Isabella County, home to Central Michigan University, has declared a health emergency as COVID-19 cases continue to grow after large parties by students.
“We have seen a large increase in cases since students returned to the Mt. Pleasant area. Our investigations have shown that the majority of these cases had attended large social gatherings. Restrictions on the size of outdoor gatherings, along with other preventive measures will help us reduce the spread of this virus” said Steve Hall, health officer for the Central Michigan District Health Department, in a new release.
Central Michigan officials said they weren’t surprised to see the news.
“As predicted, the number of COVID-19 cases in the CMU community has increased as students returned for the fall semester,” spokeswoman Heather Smith told the Free Press. “Of the 54 new student cases over the past week, particularly concerning are pockets of positive cases and symptomatic individuals living in three houses off-campus. We are working closely with our health experts and local health department on contact tracing, which is critical for mitigating spread. In response to these new cases, we have strongly increased our safety messaging to students and are taking steps to proactively prevent further spread.
“As such, we support the emergency order issued by the health department limiting outdoor gatherings and will fine, and even suspend, students who host and attend large gatherings moving forward through our Office of Student Conduct.”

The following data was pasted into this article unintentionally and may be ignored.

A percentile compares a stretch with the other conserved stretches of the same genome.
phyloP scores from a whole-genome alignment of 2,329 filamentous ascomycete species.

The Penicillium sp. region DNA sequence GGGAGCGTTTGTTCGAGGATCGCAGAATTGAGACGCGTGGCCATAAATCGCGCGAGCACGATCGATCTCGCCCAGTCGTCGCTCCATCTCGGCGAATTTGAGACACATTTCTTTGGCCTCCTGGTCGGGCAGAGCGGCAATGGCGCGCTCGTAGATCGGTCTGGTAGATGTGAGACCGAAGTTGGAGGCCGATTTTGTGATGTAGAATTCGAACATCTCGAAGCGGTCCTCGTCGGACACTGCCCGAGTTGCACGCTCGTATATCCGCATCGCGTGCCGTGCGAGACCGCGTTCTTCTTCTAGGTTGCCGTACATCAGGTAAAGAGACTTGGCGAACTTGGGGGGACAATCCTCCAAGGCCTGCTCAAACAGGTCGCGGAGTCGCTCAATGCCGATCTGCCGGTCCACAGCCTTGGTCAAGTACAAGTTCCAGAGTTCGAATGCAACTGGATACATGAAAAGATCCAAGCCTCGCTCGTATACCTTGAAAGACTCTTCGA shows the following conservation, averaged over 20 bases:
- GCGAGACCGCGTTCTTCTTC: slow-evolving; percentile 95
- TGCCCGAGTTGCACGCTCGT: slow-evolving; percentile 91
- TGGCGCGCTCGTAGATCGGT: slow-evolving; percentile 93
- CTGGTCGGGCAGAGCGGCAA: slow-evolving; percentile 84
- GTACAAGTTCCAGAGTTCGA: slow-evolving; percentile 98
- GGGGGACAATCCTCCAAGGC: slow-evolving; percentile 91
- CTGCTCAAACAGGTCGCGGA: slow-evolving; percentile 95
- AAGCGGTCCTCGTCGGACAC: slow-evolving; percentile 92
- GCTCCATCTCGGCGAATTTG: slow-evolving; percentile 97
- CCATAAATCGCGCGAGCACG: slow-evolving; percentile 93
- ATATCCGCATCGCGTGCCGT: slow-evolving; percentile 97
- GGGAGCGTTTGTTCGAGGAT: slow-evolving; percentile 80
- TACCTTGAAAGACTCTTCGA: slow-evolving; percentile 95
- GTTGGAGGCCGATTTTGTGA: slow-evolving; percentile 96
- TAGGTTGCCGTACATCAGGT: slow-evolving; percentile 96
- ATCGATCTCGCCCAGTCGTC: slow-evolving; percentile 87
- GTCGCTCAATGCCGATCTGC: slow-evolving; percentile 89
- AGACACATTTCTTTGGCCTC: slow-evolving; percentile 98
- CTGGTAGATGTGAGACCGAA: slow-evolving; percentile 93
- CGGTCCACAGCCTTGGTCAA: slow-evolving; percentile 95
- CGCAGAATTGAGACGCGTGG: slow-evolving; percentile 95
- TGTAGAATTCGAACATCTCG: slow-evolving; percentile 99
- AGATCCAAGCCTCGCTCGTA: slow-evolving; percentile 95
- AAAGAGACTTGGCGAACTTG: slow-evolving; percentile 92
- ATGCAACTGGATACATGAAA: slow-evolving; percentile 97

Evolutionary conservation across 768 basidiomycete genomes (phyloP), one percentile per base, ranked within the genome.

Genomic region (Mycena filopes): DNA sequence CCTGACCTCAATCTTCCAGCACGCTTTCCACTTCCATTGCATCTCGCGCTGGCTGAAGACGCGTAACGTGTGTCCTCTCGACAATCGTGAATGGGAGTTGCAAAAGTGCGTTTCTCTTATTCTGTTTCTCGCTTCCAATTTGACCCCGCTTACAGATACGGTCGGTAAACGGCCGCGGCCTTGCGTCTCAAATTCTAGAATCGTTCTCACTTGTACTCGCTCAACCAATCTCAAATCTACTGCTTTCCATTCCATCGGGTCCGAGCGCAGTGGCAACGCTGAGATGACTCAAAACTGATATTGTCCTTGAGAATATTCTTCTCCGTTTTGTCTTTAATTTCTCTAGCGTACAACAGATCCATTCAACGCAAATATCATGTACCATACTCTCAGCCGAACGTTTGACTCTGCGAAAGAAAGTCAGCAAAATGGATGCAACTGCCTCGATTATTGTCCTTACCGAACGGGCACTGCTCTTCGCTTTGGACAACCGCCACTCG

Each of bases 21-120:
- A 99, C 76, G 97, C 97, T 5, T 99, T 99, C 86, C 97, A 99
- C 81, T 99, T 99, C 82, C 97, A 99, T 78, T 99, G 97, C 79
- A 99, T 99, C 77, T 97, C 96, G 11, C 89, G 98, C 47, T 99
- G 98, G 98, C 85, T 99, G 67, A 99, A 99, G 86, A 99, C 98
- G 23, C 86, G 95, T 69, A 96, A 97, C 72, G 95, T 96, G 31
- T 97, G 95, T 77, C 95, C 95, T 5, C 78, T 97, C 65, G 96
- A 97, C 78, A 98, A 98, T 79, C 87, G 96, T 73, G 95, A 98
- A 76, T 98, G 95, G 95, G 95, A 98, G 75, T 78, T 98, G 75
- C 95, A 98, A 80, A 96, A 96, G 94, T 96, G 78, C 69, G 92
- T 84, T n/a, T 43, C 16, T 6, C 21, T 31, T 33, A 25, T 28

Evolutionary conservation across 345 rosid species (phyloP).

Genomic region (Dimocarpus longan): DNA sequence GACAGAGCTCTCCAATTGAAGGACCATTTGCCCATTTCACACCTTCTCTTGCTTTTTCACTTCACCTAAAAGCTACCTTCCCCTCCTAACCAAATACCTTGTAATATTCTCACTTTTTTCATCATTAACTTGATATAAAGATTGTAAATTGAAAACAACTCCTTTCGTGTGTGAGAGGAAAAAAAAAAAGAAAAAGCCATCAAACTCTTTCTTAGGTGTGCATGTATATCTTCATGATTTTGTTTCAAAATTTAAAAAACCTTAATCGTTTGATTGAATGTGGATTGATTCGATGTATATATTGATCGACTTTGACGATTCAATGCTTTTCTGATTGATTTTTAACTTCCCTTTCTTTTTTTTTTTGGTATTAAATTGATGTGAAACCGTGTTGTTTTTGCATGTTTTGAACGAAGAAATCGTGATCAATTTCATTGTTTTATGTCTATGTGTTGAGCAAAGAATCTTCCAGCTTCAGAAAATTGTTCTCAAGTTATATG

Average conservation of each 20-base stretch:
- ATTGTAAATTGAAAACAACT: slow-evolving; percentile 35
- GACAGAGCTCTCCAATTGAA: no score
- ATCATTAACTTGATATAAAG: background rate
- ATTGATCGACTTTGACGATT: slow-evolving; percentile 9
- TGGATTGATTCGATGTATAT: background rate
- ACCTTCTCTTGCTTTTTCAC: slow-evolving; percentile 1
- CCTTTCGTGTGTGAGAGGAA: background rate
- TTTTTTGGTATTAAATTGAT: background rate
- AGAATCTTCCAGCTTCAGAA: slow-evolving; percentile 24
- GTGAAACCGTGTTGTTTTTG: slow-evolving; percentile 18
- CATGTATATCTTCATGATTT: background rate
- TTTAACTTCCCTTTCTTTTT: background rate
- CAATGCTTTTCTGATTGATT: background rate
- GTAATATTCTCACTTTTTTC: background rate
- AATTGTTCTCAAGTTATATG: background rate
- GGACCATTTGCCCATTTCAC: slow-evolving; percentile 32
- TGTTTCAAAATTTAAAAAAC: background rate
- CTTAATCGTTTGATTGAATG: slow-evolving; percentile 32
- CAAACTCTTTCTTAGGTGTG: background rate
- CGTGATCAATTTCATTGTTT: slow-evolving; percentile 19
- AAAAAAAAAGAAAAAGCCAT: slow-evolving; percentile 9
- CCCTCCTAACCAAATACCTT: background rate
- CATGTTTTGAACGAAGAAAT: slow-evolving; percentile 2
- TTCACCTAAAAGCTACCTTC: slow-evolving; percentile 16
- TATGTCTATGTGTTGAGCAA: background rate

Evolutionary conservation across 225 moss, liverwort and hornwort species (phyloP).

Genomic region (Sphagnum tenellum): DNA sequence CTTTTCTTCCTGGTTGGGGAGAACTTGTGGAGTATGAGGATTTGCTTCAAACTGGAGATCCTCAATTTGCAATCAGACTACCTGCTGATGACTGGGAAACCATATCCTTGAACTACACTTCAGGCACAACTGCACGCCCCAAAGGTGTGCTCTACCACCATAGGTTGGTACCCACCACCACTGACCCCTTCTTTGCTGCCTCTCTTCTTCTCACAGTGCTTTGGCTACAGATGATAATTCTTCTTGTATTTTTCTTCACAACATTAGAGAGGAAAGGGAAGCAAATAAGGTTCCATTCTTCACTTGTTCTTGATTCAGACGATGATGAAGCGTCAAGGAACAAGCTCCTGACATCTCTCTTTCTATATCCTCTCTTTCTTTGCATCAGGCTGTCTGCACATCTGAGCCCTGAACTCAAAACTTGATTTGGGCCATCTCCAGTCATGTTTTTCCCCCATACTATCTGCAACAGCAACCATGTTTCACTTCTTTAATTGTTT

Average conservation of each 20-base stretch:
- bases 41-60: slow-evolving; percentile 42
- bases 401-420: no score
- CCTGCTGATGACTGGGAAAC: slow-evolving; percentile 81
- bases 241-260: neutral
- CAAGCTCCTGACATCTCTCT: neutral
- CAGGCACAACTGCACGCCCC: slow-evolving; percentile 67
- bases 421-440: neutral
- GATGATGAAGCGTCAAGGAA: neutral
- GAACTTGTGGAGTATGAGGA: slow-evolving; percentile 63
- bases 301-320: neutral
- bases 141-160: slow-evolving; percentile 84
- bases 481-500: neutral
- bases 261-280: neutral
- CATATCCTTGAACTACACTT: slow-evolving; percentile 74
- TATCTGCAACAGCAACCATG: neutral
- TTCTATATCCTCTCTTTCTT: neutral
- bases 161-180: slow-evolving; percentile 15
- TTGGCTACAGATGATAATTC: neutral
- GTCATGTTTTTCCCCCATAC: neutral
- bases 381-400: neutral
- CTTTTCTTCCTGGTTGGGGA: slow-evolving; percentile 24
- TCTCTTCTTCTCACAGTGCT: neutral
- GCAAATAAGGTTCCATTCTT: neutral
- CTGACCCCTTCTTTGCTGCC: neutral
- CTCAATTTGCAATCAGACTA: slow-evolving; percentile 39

College aged men play beer pong at the Deerfield Village Apartments on Saturday August 23, 2020. (Photo: Eric Seals, Detroit Free Press)
Central Michigan President Bob Davies said in a letter to the campus the university was watching closely.
“Particularly concerning are pockets of positive cases and symptomatic individuals living off-campus — two in Greek-affiliated houses and one in an additional large house north of campus,” he said.
Central has now suspended all Greek Life activities.
Davies also apologized for actions he took recently during the welcome weekend of Aug. 15th and 16th.
“I am aware of the videos circulating on social media that show me engaging with students at off-campus parties, which may have given the impression that I condoned those gatherings. That was certainly not my intent. That weekend, I rode along with officers from the CMU Police Department and visited a number of gatherings to remind students to wear masks, practice social distancing and to celebrate responsibly. I wanted to reiterate that message as often and in as many settings as possible..
“Along our route, I was invited to throw a few bags of cornhole, and I spent a few minutes engaging with those students and reminding them to be safe. In retrospect, I see that my participation in the game — regardless of my intent — sent mixed messages about the importance of avoiding large gatherings, and I apologize for the confusion and concerns my actions caused. As a leader and lifelong learner, I will occasionally make mistakes; when I do, I endeavor to learn from them. As our students have asked of me, I will “do better.”